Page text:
What retail trend is projected to turn $10 billion in 2019? The answer is temporary retail - also known as flash retailing, or “pop-up stores”. So what is flash retailing, and what’s driving its success? Here, we take a look at where this trend came from, and what you need to know about the rising trend of “Pop up” stores.
Flash retailing is a type of physical retail that relies on temporary locations, such as storefronts, stalls, or trucks, to sell wares. The first “pop-up shop” is attributed to 13th century Vienna, where a series of temporary storefronts opened for Christmas celebrations. The practicality and ease of the Christmas pop-up lead flash retail to take Europe by storm, and by the 20th century, pop-ups such as farmers markets, food carts, and holiday-themed stores were commonplace.
While we’re all familiar with the transient farmers market and Spirit Halloween store, the trend in single-retailer pop-up shops is relatively recent. The modern pop-up retailer is said to have been birthed by Patrick Courrielche, an American entrepreneur, in 1997, with the establishment of The Ritual Expo. The so-called “expo” was a travelling mall of sorts, touring six cities in two months and featuring designer clothing, accessories, electronics, and cultural events. The press release stated that the expo was an “opportunity to soak up a unique environment while shopping for hard-to-find, cutting-edge merchandise.” The appeal was obvious--the hard-to-find wares, combined with the exclusivity of a only a few days’ opportunity, lead to the perfect high-fashion cultural event. Soon, pop-up shops exploded across the market. Now, in 2019, the flash retail market is exceeding expectations for growth, and projected to bring in $10 billion. What’s granted pop-up shops their success? Their transience appeals to shoppers, and their low overhead allows for greater profits.
It’s no mystery why consumers love pop-up shops. Specialization, exclusivity, and the opportunity to try products usually only available online contribute to their appeal. In one survey, 61% of consumers stated that seasonal shopping was their primary reason for going to pop-up shops: from farmers markets to Christmas markets, pop-up shopping is the best way to get in-season products otherwise unavailable the rest of the year. Meanwhile, 30% of shoppers attributed their shopping at pop-ups to the fun of the experience. The transience of flash retail grants a sense of adventure to your shopping trip, aligning with changing trends in how consumers spend their money--looking more for experiences than products.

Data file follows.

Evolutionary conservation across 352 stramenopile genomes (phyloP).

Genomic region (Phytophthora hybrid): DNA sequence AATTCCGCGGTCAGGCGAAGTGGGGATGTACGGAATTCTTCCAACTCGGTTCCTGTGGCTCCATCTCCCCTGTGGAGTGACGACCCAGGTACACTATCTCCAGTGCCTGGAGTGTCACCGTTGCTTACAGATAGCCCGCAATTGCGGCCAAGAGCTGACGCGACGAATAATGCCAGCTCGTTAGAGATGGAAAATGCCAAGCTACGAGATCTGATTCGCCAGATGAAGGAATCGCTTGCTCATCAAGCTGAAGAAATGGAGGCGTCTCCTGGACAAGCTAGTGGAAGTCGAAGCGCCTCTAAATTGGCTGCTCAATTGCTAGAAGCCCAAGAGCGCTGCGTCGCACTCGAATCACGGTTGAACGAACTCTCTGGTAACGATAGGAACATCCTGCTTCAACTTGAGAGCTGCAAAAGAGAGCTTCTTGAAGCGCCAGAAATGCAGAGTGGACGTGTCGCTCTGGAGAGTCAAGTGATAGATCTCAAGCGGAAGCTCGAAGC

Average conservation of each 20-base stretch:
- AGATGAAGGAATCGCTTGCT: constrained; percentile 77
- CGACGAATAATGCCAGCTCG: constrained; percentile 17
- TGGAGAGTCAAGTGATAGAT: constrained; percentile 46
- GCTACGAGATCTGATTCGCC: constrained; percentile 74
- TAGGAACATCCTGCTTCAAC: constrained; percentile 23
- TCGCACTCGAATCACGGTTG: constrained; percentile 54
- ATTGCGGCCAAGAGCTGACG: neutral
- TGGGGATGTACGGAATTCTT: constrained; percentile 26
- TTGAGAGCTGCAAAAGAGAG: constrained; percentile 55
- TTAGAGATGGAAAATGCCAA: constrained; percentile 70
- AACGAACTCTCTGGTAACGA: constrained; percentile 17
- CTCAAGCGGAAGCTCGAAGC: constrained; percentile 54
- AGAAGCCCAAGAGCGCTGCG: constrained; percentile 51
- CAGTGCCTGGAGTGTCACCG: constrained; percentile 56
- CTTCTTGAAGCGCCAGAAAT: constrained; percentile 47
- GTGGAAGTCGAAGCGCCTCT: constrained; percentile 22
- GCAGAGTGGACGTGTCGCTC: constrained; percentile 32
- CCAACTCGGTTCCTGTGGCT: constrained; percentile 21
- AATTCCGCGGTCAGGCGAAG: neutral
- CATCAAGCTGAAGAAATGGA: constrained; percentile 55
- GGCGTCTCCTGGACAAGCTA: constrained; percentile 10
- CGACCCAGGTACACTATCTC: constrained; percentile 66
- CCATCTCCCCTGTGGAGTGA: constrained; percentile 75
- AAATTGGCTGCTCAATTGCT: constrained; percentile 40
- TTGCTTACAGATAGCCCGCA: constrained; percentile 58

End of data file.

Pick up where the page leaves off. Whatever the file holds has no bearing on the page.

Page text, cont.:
Low costs of putting up a pop-up, is another factor driving the growth in the flash retail market. Stores are only around for weeks or even days at a time, saving huge sums of money on maintaining a storefront, and allowing brands to experiment with physical retail. And many shops operate out of low-cost, temporary structures: stalls, trucks, carts, even sidewalk sales. The flexibility of a pop-up, too, keeps prices low and revenue high. Because a shop can hop from neighborhood to neighborhood or city to city, retailers can determine how to best reach their market without investing in long-term contracts or buildings. This also allows shops to have some location-based product availability, avoiding redundancies in their market.
Pop-up shops are running the market in 2019. Their flexibility and novelty guarantee a shopping experience to remember for customers, ,an inexpensive model for business owners and a relatively low risk way for online only brands to experiment with physical retail. With all these benefits, we suspect this trend will be around for a long time.